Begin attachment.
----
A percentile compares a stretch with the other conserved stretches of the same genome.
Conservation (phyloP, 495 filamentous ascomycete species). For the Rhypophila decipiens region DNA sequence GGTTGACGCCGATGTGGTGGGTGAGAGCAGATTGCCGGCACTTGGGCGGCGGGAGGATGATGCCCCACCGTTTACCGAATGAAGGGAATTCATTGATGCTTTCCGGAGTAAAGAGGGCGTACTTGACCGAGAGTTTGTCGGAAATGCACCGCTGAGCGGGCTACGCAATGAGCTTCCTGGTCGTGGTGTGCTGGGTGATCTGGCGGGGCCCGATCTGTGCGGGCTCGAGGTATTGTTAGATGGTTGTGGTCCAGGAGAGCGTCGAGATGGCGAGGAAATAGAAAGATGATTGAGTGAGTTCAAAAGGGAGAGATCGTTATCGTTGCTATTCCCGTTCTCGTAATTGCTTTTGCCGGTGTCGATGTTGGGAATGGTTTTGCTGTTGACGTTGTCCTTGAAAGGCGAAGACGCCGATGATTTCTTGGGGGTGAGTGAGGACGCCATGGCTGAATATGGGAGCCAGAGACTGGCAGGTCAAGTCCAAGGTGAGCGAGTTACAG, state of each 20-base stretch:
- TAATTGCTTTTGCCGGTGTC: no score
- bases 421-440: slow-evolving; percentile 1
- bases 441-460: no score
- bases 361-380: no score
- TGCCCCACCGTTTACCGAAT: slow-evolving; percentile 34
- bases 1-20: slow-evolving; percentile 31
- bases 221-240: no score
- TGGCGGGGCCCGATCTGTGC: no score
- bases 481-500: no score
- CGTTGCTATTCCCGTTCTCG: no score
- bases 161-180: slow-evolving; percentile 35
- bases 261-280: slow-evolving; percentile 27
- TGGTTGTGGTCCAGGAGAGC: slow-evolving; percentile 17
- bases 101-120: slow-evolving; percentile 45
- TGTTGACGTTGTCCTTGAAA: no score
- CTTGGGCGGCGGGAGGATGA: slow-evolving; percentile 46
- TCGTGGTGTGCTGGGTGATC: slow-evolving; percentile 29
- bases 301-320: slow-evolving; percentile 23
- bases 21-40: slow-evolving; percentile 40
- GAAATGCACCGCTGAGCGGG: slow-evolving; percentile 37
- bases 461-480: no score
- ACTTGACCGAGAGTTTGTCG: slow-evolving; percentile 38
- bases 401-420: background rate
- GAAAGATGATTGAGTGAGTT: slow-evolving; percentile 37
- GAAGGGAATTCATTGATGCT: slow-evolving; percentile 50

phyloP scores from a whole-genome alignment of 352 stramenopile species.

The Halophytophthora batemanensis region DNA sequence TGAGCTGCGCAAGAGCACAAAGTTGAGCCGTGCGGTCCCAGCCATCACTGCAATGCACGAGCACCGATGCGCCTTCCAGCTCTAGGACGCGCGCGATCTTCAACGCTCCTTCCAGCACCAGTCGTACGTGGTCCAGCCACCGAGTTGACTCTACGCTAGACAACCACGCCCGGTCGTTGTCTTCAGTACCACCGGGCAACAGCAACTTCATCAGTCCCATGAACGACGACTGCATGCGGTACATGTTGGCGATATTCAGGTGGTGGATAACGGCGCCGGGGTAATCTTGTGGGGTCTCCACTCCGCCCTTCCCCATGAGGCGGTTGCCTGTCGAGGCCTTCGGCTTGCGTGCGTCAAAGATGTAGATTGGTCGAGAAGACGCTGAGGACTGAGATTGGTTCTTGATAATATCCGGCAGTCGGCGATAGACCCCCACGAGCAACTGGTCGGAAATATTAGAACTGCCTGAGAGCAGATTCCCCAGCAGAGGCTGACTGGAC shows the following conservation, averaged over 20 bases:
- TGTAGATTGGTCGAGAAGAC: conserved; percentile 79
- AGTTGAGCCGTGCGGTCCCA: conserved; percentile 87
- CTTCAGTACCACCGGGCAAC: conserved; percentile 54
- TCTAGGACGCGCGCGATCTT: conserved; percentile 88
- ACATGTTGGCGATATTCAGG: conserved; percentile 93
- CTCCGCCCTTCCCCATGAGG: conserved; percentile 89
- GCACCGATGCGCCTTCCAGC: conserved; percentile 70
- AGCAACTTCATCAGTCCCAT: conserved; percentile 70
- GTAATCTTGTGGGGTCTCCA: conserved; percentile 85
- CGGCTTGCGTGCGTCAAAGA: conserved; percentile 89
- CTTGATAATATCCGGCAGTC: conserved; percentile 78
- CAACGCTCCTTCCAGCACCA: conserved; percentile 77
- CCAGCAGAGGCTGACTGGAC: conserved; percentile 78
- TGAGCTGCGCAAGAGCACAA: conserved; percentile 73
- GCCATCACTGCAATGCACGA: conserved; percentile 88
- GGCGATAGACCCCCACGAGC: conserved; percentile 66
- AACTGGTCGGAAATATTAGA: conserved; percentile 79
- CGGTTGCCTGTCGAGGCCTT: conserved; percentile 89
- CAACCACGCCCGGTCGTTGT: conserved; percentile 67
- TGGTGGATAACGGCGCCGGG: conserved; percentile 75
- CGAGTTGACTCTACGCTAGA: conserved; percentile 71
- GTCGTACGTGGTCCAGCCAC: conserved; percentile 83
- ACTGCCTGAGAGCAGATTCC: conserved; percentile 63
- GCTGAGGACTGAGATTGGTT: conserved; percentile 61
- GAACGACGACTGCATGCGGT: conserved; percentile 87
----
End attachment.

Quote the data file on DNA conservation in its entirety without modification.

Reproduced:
A percentile compares a stretch with the other conserved stretches of the same genome.
Conservation (phyloP, 495 filamentous ascomycete species). For the Rhypophila decipiens region DNA sequence GGTTGACGCCGATGTGGTGGGTGAGAGCAGATTGCCGGCACTTGGGCGGCGGGAGGATGATGCCCCACCGTTTACCGAATGAAGGGAATTCATTGATGCTTTCCGGAGTAAAGAGGGCGTACTTGACCGAGAGTTTGTCGGAAATGCACCGCTGAGCGGGCTACGCAATGAGCTTCCTGGTCGTGGTGTGCTGGGTGATCTGGCGGGGCCCGATCTGTGCGGGCTCGAGGTATTGTTAGATGGTTGTGGTCCAGGAGAGCGTCGAGATGGCGAGGAAATAGAAAGATGATTGAGTGAGTTCAAAAGGGAGAGATCGTTATCGTTGCTATTCCCGTTCTCGTAATTGCTTTTGCCGGTGTCGATGTTGGGAATGGTTTTGCTGTTGACGTTGTCCTTGAAAGGCGAAGACGCCGATGATTTCTTGGGGGTGAGTGAGGACGCCATGGCTGAATATGGGAGCCAGAGACTGGCAGGTCAAGTCCAAGGTGAGCGAGTTACAG, state of each 20-base stretch:
- TAATTGCTTTTGCCGGTGTC: no score
- bases 421-440: slow-evolving; percentile 1
- bases 441-460: no score
- bases 361-380: no score
- TGCCCCACCGTTTACCGAAT: slow-evolving; percentile 34
- bases 1-20: slow-evolving; percentile 31
- bases 221-240: no score
- TGGCGGGGCCCGATCTGTGC: no score
- bases 481-500: no score
- CGTTGCTATTCCCGTTCTCG: no score
- bases 161-180: slow-evolving; percentile 35
- bases 261-280: slow-evolving; percentile 27
- TGGTTGTGGTCCAGGAGAGC: slow-evolving; percentile 17
- bases 101-120: slow-evolving; percentile 45
- TGTTGACGTTGTCCTTGAAA: no score
- CTTGGGCGGCGGGAGGATGA: slow-evolving; percentile 46
- TCGTGGTGTGCTGGGTGATC: slow-evolving; percentile 29
- bases 301-320: slow-evolving; percentile 23
- bases 21-40: slow-evolving; percentile 40
- GAAATGCACCGCTGAGCGGG: slow-evolving; percentile 37
- bases 461-480: no score
- ACTTGACCGAGAGTTTGTCG: slow-evolving; percentile 38
- bases 401-420: background rate
- GAAAGATGATTGAGTGAGTT: slow-evolving; percentile 37
- GAAGGGAATTCATTGATGCT: slow-evolving; percentile 50

phyloP scores from a whole-genome alignment of 352 stramenopile species.

The Halophytophthora batemanensis region DNA sequence TGAGCTGCGCAAGAGCACAAAGTTGAGCCGTGCGGTCCCAGCCATCACTGCAATGCACGAGCACCGATGCGCCTTCCAGCTCTAGGACGCGCGCGATCTTCAACGCTCCTTCCAGCACCAGTCGTACGTGGTCCAGCCACCGAGTTGACTCTACGCTAGACAACCACGCCCGGTCGTTGTCTTCAGTACCACCGGGCAACAGCAACTTCATCAGTCCCATGAACGACGACTGCATGCGGTACATGTTGGCGATATTCAGGTGGTGGATAACGGCGCCGGGGTAATCTTGTGGGGTCTCCACTCCGCCCTTCCCCATGAGGCGGTTGCCTGTCGAGGCCTTCGGCTTGCGTGCGTCAAAGATGTAGATTGGTCGAGAAGACGCTGAGGACTGAGATTGGTTCTTGATAATATCCGGCAGTCGGCGATAGACCCCCACGAGCAACTGGTCGGAAATATTAGAACTGCCTGAGAGCAGATTCCCCAGCAGAGGCTGACTGGAC shows the following conservation, averaged over 20 bases:
- TGTAGATTGGTCGAGAAGAC: conserved; percentile 79
- AGTTGAGCCGTGCGGTCCCA: conserved; percentile 87
- CTTCAGTACCACCGGGCAAC: conserved; percentile 54
- TCTAGGACGCGCGCGATCTT: conserved; percentile 88
- ACATGTTGGCGATATTCAGG: conserved; percentile 93
- CTCCGCCCTTCCCCATGAGG: conserved; percentile 89
- GCACCGATGCGCCTTCCAGC: conserved; percentile 70
- AGCAACTTCATCAGTCCCAT: conserved; percentile 70
- GTAATCTTGTGGGGTCTCCA: conserved; percentile 85
- CGGCTTGCGTGCGTCAAAGA: conserved; percentile 89
- CTTGATAATATCCGGCAGTC: conserved; percentile 78
- CAACGCTCCTTCCAGCACCA: conserved; percentile 77
- CCAGCAGAGGCTGACTGGAC: conserved; percentile 78
- TGAGCTGCGCAAGAGCACAA: conserved; percentile 73
- GCCATCACTGCAATGCACGA: conserved; percentile 88
- GGCGATAGACCCCCACGAGC: conserved; percentile 66
- AACTGGTCGGAAATATTAGA: conserved; percentile 79
- CGGTTGCCTGTCGAGGCCTT: conserved; percentile 89
- CAACCACGCCCGGTCGTTGT: conserved; percentile 67
- TGGTGGATAACGGCGCCGGG: conserved; percentile 75
- CGAGTTGACTCTACGCTAGA: conserved; percentile 71
- GTCGTACGTGGTCCAGCCAC: conserved; percentile 83
- ACTGCCTGAGAGCAGATTCC: conserved; percentile 63
- GCTGAGGACTGAGATTGGTT: conserved; percentile 61
- GAACGACGACTGCATGCGGT: conserved; percentile 87